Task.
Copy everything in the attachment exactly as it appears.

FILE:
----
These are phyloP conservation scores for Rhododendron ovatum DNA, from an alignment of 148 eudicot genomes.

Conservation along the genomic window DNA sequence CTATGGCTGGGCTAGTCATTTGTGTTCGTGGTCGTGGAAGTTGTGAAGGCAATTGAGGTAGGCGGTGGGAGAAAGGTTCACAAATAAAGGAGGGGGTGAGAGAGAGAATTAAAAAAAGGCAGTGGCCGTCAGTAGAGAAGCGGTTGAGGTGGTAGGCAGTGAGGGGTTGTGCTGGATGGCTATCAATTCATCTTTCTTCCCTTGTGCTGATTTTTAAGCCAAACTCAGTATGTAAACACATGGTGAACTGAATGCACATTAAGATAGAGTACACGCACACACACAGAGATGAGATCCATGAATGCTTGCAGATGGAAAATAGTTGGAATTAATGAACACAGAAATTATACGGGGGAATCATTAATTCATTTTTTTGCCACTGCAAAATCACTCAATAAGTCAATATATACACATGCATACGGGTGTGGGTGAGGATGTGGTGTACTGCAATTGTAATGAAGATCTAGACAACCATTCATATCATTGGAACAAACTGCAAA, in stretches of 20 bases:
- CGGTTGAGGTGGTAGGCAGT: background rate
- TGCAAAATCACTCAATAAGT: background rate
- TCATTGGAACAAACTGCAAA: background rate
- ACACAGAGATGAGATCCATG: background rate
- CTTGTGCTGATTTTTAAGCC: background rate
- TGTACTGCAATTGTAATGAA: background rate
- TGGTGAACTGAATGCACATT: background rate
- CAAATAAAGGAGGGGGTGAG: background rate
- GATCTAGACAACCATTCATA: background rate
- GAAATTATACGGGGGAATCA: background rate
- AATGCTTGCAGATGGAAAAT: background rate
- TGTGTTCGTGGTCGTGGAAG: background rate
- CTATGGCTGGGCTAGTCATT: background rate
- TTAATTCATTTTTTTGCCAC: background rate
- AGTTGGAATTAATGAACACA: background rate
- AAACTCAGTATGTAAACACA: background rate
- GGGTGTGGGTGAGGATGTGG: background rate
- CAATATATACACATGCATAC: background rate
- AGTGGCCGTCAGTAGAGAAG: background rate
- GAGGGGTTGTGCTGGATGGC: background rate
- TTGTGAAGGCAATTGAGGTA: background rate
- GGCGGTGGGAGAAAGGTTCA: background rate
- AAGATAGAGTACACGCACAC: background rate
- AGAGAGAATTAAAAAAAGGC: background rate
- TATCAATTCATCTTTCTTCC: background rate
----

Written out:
These are phyloP conservation scores for Rhododendron ovatum DNA, from an alignment of 148 eudicot genomes.

Conservation along the genomic window DNA sequence CTATGGCTGGGCTAGTCATTTGTGTTCGTGGTCGTGGAAGTTGTGAAGGCAATTGAGGTAGGCGGTGGGAGAAAGGTTCACAAATAAAGGAGGGGGTGAGAGAGAGAATTAAAAAAAGGCAGTGGCCGTCAGTAGAGAAGCGGTTGAGGTGGTAGGCAGTGAGGGGTTGTGCTGGATGGCTATCAATTCATCTTTCTTCCCTTGTGCTGATTTTTAAGCCAAACTCAGTATGTAAACACATGGTGAACTGAATGCACATTAAGATAGAGTACACGCACACACACAGAGATGAGATCCATGAATGCTTGCAGATGGAAAATAGTTGGAATTAATGAACACAGAAATTATACGGGGGAATCATTAATTCATTTTTTTGCCACTGCAAAATCACTCAATAAGTCAATATATACACATGCATACGGGTGTGGGTGAGGATGTGGTGTACTGCAATTGTAATGAAGATCTAGACAACCATTCATATCATTGGAACAAACTGCAAA, in stretches of 20 bases:
- CGGTTGAGGTGGTAGGCAGT: background rate
- TGCAAAATCACTCAATAAGT: background rate
- TCATTGGAACAAACTGCAAA: background rate
- ACACAGAGATGAGATCCATG: background rate
- CTTGTGCTGATTTTTAAGCC: background rate
- TGTACTGCAATTGTAATGAA: background rate
- TGGTGAACTGAATGCACATT: background rate
- CAAATAAAGGAGGGGGTGAG: background rate
- GATCTAGACAACCATTCATA: background rate
- GAAATTATACGGGGGAATCA: background rate
- AATGCTTGCAGATGGAAAAT: background rate
- TGTGTTCGTGGTCGTGGAAG: background rate
- CTATGGCTGGGCTAGTCATT: background rate
- TTAATTCATTTTTTTGCCAC: background rate
- AGTTGGAATTAATGAACACA: background rate
- AAACTCAGTATGTAAACACA: background rate
- GGGTGTGGGTGAGGATGTGG: background rate
- CAATATATACACATGCATAC: background rate
- AGTGGCCGTCAGTAGAGAAG: background rate
- GAGGGGTTGTGCTGGATGGC: background rate
- TTGTGAAGGCAATTGAGGTA: background rate
- GGCGGTGGGAGAAAGGTTCA: background rate
- AAGATAGAGTACACGCACAC: background rate
- AGAGAGAATTAAAAAAAGGC: background rate
- TATCAATTCATCTTTCTTCC: background rate